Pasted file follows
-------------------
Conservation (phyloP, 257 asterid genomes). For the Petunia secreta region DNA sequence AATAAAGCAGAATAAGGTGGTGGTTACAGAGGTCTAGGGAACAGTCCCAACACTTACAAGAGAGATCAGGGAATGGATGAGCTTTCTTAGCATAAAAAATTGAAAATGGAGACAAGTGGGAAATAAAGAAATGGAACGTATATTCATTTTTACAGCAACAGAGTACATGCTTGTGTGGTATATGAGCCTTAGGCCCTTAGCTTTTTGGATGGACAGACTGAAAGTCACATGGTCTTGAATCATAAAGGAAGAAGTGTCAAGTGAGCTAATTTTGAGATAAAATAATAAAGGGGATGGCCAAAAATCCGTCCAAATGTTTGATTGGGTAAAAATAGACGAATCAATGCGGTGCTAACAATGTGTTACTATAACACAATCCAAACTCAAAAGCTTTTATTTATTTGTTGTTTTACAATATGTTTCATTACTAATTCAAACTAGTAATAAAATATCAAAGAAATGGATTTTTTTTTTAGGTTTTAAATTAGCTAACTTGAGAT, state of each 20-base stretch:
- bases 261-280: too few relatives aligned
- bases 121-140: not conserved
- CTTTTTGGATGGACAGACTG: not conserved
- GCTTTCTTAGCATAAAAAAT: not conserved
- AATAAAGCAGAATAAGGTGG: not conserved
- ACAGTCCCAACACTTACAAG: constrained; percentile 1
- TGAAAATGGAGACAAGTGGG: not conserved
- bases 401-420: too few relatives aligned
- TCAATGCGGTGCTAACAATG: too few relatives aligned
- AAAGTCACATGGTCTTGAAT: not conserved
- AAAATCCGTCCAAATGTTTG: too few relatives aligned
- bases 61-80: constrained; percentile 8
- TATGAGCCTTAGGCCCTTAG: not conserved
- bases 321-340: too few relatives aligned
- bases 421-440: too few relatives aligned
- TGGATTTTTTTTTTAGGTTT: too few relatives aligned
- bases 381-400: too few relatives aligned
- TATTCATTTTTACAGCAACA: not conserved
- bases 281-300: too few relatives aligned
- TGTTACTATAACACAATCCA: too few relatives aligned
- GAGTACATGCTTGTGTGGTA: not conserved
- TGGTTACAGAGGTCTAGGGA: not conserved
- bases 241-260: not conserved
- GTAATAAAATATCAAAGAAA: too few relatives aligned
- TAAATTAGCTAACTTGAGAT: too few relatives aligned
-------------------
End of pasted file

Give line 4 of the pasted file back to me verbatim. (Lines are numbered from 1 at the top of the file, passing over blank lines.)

- CTTTTTGGATGGACAGACTG: not conserved